Kingdom Building – Flooding Louisiana (with God’s Love)

It was arguably the worst house we’d been in all week – not that it lacked for competition! Over two weeks since the floodwaters had risen several feet up the walls in this home, closet floors were still stacked full of soggy clothing. Pots of grease and cooked food stood in pots on the stove. Piles of personal belongings awaited triage in several rooms.

We were getting used to the rats nests behind the drywall in these houses, but the ammonia smell (not from cleaning products) Rat debriswas overwhelming as we tore up the kitchen floor.

God knew what we needed to get us through that day…

Our devotional that morning centered on building God’s Kingdom. A kingdom is a territory under control of a king. God, for the purpose of providing a greater way to reveal His glory, has temporarily relinquished control of some “territory” to the enemy. That provides us with the opportunity to reclaim some of that territory for the Kingdom of God.

Luke 17:21 tells us that, “the kingdom of God is within you.” The territory we’re reclaiming is in our hearts – the hearts of those we serve, those we serve with, and our own.

Truth and love are the weapons we use in this battle. 1 Peter 1:22 tells us, “Since you have in obedience to the truth purified your souls for a sincere love of the brethren,fervently love one another from the heart”

There’s an old story about a man walking down the sidewalk in a big city. He saw a construction project across the street. As he watched the work, his curiosity grew about what they were building. So he walked across the street to where a man with a brick in one hand and a trowel in the other was working. “What are you doing?” the man asked. Without looking up, the worker grumbled back, “I’m laying brick, what does it look like?” This was an accurate answer, but not what the man was looking for.

So he walked down the street until he found another bricklayer and asked, “What are you doing?” The worker glanced up and answered, “I’m just earning a paycheck.” Another accurate, but not particularly useful answer.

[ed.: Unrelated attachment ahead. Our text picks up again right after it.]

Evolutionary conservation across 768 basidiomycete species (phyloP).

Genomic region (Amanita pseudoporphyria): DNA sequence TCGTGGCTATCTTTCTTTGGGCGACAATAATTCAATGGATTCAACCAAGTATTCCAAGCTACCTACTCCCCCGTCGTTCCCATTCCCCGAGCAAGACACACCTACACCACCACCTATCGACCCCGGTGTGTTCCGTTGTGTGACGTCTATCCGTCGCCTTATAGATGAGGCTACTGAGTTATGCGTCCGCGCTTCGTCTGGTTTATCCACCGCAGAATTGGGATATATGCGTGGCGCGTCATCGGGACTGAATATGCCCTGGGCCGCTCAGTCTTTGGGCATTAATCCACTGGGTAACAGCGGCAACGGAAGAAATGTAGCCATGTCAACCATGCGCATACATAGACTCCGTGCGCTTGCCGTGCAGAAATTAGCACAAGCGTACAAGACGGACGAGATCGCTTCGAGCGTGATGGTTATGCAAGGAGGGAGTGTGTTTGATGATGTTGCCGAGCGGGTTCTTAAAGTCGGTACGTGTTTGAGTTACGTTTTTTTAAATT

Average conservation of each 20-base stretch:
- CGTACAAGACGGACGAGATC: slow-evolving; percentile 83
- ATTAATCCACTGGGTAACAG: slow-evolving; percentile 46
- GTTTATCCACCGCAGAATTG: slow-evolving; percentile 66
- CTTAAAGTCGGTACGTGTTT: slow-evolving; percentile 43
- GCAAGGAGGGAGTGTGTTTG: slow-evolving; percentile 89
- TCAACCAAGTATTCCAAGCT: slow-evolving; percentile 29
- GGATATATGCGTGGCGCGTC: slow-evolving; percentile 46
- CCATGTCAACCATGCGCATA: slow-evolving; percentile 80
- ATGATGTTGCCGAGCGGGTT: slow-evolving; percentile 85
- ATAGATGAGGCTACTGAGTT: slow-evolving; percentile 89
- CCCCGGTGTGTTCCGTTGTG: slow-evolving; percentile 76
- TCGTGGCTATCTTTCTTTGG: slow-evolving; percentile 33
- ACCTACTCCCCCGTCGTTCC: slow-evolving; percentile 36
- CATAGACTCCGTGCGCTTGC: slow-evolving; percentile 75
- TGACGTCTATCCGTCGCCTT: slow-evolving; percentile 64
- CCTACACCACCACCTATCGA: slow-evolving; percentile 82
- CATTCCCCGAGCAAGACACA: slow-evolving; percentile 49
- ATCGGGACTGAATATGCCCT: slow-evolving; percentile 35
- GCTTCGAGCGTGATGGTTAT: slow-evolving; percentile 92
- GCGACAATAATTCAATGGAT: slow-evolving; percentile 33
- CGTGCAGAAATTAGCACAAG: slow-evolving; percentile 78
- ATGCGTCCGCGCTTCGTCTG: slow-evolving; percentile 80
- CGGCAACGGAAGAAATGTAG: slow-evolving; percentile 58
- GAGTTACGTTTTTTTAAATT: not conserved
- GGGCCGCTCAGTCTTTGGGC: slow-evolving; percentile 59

He approached a third bricklayer and again asked, “What are you doing?” This worker looked the man in the eye and with great pride replied, “I’m building a cathedral!”

The point is that our perspective matters. Yes, it’s true that we’re tearing out drywall and wet insulation, pulling nails, hauling out debris, and other laborious tasks. We’re also listening to, encouraging, and helping people. And there’s a sense that we get a “paycheck” — the reward of feeling good about being a blessing to these flood survivors.

But the endurance to make it through a job like this one required us to draw strength from a higher motivation:  We’re using the truth and love of Jesus Christ to win back “territory” from the enemy for the Kingdom of God. That passion overcomes seemingly insurmountable obstacles!

Report From the Field: Flooding Louisiana (with God’s Love)

I haven’t had the time — or more accurately, I haven’t had the energy — to post anything since coming to Louisiana. Full days of hot, sweaty, smelly, sometimes emotional, hard labor doesn’t leave much to run on by the end of the day. But you can get a sense of what my days have been like by checking out the Hope Force International Facebook page at https://www.facebook.com/HopeForce.  There are at least 15 pictures of me, plus links to a couple of video clips that I make cameo appearances in.

Removing wet fiberglass from under a floor
Removing wet fiberglass from under a floor

Every one of the 16 homes I’ve worked in during the past 11 days has at least one heart-wrenching story, ranging from great faith to great despair.

The injection of hope that comes from getting a major boost in the cleanup effort from a team of volunteers for a day or two can be transformational. I’m surprised by the number of people trying to do this huge job on their own or with little help.  And there’s a race against the clock: Before long the mold in many homes will get bad enough to require hazmat suits to complete the cleanup effort.  And for many people, it will be months or even a year or two before they can move back home.

Imagine not only losing your home, but also your cars, place of business, and even your church to floodwater contamination.  That’s not an unusual story. And if you wonder why most people don’t have flood insurance, it’s because they’re not in a flood plain — this hasn’t happened here before.

Working on people’s homes opens the door for our physical workers and our trained chaplains to spend time with the homeowners, helping them process through their circumstances. Love in action is a powerful source of healing, joy, hope, and even peace in the midst of life’s toughest challenges. And this kind of action requires love that comes from a source outside ourselves:

We know love by this, that He laid down His life for us; and we ought to lay down our lives for the brethren. But whoever has the world’s goods, and sees his brother in need and closes his heart against him, how does the love of God abide in him? Little children, let us not love with word or with tongue, but in deed and truth.

1 John 3:16-18

From http://ChristInMyCoffee.wordpress.com